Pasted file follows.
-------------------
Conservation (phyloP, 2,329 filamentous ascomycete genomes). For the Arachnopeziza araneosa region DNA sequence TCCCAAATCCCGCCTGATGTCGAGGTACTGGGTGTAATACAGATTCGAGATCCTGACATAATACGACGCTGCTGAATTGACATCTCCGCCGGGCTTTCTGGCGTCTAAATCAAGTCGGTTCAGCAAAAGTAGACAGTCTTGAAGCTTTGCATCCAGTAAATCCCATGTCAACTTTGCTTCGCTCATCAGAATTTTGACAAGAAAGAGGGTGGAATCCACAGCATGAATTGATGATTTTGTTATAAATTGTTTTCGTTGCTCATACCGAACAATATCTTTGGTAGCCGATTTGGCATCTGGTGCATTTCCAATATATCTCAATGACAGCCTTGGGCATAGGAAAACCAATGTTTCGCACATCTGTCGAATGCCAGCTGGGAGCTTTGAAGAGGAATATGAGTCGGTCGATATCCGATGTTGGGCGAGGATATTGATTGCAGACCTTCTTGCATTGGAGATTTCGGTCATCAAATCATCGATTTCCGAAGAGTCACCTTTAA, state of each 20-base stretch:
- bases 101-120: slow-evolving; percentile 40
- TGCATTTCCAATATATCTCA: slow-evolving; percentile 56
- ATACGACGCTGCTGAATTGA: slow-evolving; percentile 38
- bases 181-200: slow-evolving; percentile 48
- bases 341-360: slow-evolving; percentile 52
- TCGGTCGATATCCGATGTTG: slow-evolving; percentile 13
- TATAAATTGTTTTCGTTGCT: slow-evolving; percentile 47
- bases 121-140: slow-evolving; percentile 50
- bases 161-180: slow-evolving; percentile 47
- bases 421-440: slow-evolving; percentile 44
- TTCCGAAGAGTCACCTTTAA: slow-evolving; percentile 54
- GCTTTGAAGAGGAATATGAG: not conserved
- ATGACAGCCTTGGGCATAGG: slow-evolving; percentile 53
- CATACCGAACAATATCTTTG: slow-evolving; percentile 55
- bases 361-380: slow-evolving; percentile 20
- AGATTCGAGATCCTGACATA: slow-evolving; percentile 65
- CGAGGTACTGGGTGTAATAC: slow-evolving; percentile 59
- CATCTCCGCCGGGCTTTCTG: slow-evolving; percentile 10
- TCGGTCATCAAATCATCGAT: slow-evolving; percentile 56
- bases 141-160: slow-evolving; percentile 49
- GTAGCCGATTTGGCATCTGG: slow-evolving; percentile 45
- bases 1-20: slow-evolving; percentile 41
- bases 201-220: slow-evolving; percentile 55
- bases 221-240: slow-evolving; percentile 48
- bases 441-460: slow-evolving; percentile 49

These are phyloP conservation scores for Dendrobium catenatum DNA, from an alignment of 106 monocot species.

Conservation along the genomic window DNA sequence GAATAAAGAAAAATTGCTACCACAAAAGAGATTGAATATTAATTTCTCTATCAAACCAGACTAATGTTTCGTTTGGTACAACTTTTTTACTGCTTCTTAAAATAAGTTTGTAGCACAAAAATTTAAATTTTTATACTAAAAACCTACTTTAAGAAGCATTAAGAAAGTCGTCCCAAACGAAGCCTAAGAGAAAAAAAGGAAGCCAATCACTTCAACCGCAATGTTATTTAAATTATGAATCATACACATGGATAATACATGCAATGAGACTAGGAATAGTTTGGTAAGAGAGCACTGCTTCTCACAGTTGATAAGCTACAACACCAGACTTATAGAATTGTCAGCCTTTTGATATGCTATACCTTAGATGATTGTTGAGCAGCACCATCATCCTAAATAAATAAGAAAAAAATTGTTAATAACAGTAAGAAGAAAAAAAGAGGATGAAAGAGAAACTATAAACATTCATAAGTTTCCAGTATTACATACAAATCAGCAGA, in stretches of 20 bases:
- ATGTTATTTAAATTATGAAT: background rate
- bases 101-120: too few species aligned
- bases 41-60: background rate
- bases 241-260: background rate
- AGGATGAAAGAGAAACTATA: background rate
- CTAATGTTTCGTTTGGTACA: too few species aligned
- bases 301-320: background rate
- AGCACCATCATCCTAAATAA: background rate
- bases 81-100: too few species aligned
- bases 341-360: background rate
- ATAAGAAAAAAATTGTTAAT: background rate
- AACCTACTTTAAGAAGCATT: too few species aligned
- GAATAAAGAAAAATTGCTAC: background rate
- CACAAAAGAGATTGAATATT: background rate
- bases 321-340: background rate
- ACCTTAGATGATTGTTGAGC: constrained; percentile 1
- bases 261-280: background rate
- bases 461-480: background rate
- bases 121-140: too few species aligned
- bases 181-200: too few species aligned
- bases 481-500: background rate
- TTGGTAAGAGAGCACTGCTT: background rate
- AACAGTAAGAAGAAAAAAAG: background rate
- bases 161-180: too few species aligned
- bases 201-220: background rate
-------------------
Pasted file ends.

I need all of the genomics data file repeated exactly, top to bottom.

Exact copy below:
Conservation (phyloP, 2,329 filamentous ascomycete genomes). For the Arachnopeziza araneosa region DNA sequence TCCCAAATCCCGCCTGATGTCGAGGTACTGGGTGTAATACAGATTCGAGATCCTGACATAATACGACGCTGCTGAATTGACATCTCCGCCGGGCTTTCTGGCGTCTAAATCAAGTCGGTTCAGCAAAAGTAGACAGTCTTGAAGCTTTGCATCCAGTAAATCCCATGTCAACTTTGCTTCGCTCATCAGAATTTTGACAAGAAAGAGGGTGGAATCCACAGCATGAATTGATGATTTTGTTATAAATTGTTTTCGTTGCTCATACCGAACAATATCTTTGGTAGCCGATTTGGCATCTGGTGCATTTCCAATATATCTCAATGACAGCCTTGGGCATAGGAAAACCAATGTTTCGCACATCTGTCGAATGCCAGCTGGGAGCTTTGAAGAGGAATATGAGTCGGTCGATATCCGATGTTGGGCGAGGATATTGATTGCAGACCTTCTTGCATTGGAGATTTCGGTCATCAAATCATCGATTTCCGAAGAGTCACCTTTAA, state of each 20-base stretch:
- bases 101-120: slow-evolving; percentile 40
- TGCATTTCCAATATATCTCA: slow-evolving; percentile 56
- ATACGACGCTGCTGAATTGA: slow-evolving; percentile 38
- bases 181-200: slow-evolving; percentile 48
- bases 341-360: slow-evolving; percentile 52
- TCGGTCGATATCCGATGTTG: slow-evolving; percentile 13
- TATAAATTGTTTTCGTTGCT: slow-evolving; percentile 47
- bases 121-140: slow-evolving; percentile 50
- bases 161-180: slow-evolving; percentile 47
- bases 421-440: slow-evolving; percentile 44
- TTCCGAAGAGTCACCTTTAA: slow-evolving; percentile 54
- GCTTTGAAGAGGAATATGAG: not conserved
- ATGACAGCCTTGGGCATAGG: slow-evolving; percentile 53
- CATACCGAACAATATCTTTG: slow-evolving; percentile 55
- bases 361-380: slow-evolving; percentile 20
- AGATTCGAGATCCTGACATA: slow-evolving; percentile 65
- CGAGGTACTGGGTGTAATAC: slow-evolving; percentile 59
- CATCTCCGCCGGGCTTTCTG: slow-evolving; percentile 10
- TCGGTCATCAAATCATCGAT: slow-evolving; percentile 56
- bases 141-160: slow-evolving; percentile 49
- GTAGCCGATTTGGCATCTGG: slow-evolving; percentile 45
- bases 1-20: slow-evolving; percentile 41
- bases 201-220: slow-evolving; percentile 55
- bases 221-240: slow-evolving; percentile 48
- bases 441-460: slow-evolving; percentile 49

These are phyloP conservation scores for Dendrobium catenatum DNA, from an alignment of 106 monocot species.

Conservation along the genomic window DNA sequence GAATAAAGAAAAATTGCTACCACAAAAGAGATTGAATATTAATTTCTCTATCAAACCAGACTAATGTTTCGTTTGGTACAACTTTTTTACTGCTTCTTAAAATAAGTTTGTAGCACAAAAATTTAAATTTTTATACTAAAAACCTACTTTAAGAAGCATTAAGAAAGTCGTCCCAAACGAAGCCTAAGAGAAAAAAAGGAAGCCAATCACTTCAACCGCAATGTTATTTAAATTATGAATCATACACATGGATAATACATGCAATGAGACTAGGAATAGTTTGGTAAGAGAGCACTGCTTCTCACAGTTGATAAGCTACAACACCAGACTTATAGAATTGTCAGCCTTTTGATATGCTATACCTTAGATGATTGTTGAGCAGCACCATCATCCTAAATAAATAAGAAAAAAATTGTTAATAACAGTAAGAAGAAAAAAAGAGGATGAAAGAGAAACTATAAACATTCATAAGTTTCCAGTATTACATACAAATCAGCAGA, in stretches of 20 bases:
- ATGTTATTTAAATTATGAAT: background rate
- bases 101-120: too few species aligned
- bases 41-60: background rate
- bases 241-260: background rate
- AGGATGAAAGAGAAACTATA: background rate
- CTAATGTTTCGTTTGGTACA: too few species aligned
- bases 301-320: background rate
- AGCACCATCATCCTAAATAA: background rate
- bases 81-100: too few species aligned
- bases 341-360: background rate
- ATAAGAAAAAAATTGTTAAT: background rate
- AACCTACTTTAAGAAGCATT: too few species aligned
- GAATAAAGAAAAATTGCTAC: background rate
- CACAAAAGAGATTGAATATT: background rate
- bases 321-340: background rate
- ACCTTAGATGATTGTTGAGC: constrained; percentile 1
- bases 261-280: background rate
- bases 461-480: background rate
- bases 121-140: too few species aligned
- bases 181-200: too few species aligned
- bases 481-500: background rate
- TTGGTAAGAGAGCACTGCTT: background rate
- AACAGTAAGAAGAAAAAAAG: background rate
- bases 161-180: too few species aligned
- bases 201-220: background rate